Discontinuing Reading Roars!

After much umming and ahhing I have decided to discontinue Reading Roars!, a blog I started in July 2005. With the last update going up October 2010 (half a year ago), the blog has run out of steam and spluttered to a halt. This has happened before, but on this occasion I will let it rest. Readers may continue to comment on earlier posts but my quill will move on to other things.

I would like to thank John McGarvey, Felicity Ford and Johnny Arrow for their fantastic contributions, and of course Reading Roars! readers. What a wonderful bunch you all are!

5 monthly green gatherings in Reading

Green Drinks
Green Drinks (Flickr)

This week, representatives from roughly 190 countries met in Nagoya, Japan, to thrash out an agreement on saving the world’s biodiversity. That’s a pretty big deal.

Closer to home (and on not such a high level), eco-minded volunteers undertake conservation efforts all the time; scrubbing streets, planting hedges and replacing saplings.These thoughtful enthusiasts help ensure a better quality of living for all.

Indeed, there are many green groups in Reading, ranging from the large (Greenpeace, FoE) to the seemingly obscure (Thames Valley Fungus Group, anyone?). Here are five such organisations, with details of their monthly meetings:

What: Berkshire Greenpeace
When and where: RISC Meeting Room 3, 3pm-8pm, first Thursday of every month.
Recent meeting topic: Rushy Mead windfarm development.
Interesting fact: They throw an annual Pirate Party.
Social media: Twitter, Facebook, Flickr, MySpace

What: Reading Friends of the Earth
When and where: Second Wednesday of every month, upstairs at RISC.
Recent meeting topic: Carbon budgets.
Interesting fact: FoE have branches in 77 countries.
Social media: Facebook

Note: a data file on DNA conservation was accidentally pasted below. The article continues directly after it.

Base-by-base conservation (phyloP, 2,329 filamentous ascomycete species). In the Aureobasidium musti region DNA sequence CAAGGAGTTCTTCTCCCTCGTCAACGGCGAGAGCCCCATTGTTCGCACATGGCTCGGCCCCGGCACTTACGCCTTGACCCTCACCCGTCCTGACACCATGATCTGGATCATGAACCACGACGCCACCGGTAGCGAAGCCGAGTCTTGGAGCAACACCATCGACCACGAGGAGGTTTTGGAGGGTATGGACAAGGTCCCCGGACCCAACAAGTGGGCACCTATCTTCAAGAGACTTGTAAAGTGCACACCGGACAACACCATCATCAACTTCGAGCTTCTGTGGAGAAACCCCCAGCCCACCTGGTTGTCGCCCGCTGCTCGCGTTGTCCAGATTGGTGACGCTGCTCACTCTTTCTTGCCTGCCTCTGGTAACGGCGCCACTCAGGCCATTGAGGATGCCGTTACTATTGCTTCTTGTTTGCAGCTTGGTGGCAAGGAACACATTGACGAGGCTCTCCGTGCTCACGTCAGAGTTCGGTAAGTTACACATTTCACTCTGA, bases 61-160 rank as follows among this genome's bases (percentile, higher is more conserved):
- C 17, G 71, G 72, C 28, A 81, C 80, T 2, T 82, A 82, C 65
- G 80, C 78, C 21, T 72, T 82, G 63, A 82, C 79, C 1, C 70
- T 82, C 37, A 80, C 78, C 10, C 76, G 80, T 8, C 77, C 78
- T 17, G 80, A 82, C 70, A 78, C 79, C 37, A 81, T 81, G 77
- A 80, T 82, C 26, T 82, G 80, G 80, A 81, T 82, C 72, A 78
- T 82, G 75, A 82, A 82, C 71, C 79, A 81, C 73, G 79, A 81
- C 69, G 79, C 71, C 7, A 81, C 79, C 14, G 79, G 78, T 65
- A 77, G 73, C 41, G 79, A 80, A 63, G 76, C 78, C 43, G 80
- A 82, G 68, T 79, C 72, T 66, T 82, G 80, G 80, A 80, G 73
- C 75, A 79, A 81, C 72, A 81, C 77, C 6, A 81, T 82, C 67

What: Reading Green Party
When and where: Monthly, upstairs at RISC.
Interesting fact: Green Party councillor Rob White was named the top 20th Green blogger by Total Politics.
Social media: Facebook, Twitter

What: Reading Green Drinks
When and where: First Tuesday of every month, 6.30pm – 8.30pm, at the Global Cafe.
Recent meeting topic: Anheuser-Busch InBev’s carbon footprint? I’m guessing.
Interesting fact: Green Drinks is an event in 748 cities worldwide.
Social media: Flickr

What: Caversham GLOBE (Go Local On a Better Environment)
When and where:First Thursday of every month, 7.15pm, at 59 Church Street, Caversham.
Recent meeting topic: Clayfield Copse oak trees.
Interesting fact: There are actually six globe groups in Reading – the others are Newtown Globe Group, Oxford Road Community Garden, Redlands Globe Group, Southcote Globe Group and Tilehurst Globe Group.
Social media: No.

Reading Borough Council on Twitter

It looks as if Reading Borough Council have expanded their Twitter presence with two new channels: @Street_care and @readingcouncil. These join @FundingAdvice, launched in July 2009 to help voluntary organisations.

@ReadingCouncil, with a suitably burgundy background, have made a tentative start, commencing tweeting on 26 October and posting their second (and last) tweet a couple of days later.

Perhaps understandably, Reading tweeps have demonstrated little interest thus far; the number of followers at the time of writing stood at 44. These followers include Councillor Daisy Benson, arguably the most prolific user of social media in local government, and @readinglabour. Both welcomed RBC’s arrival on Twitter.

A few more daily tweets, including efforts to respond to queries (as a council should), and I’d expect followers and lists to soar. The Twitter team ought also to think about snapping up @readingboroughcouncil (to stay on the safe side), and perhaps attending a local tweetup or two when the time is right.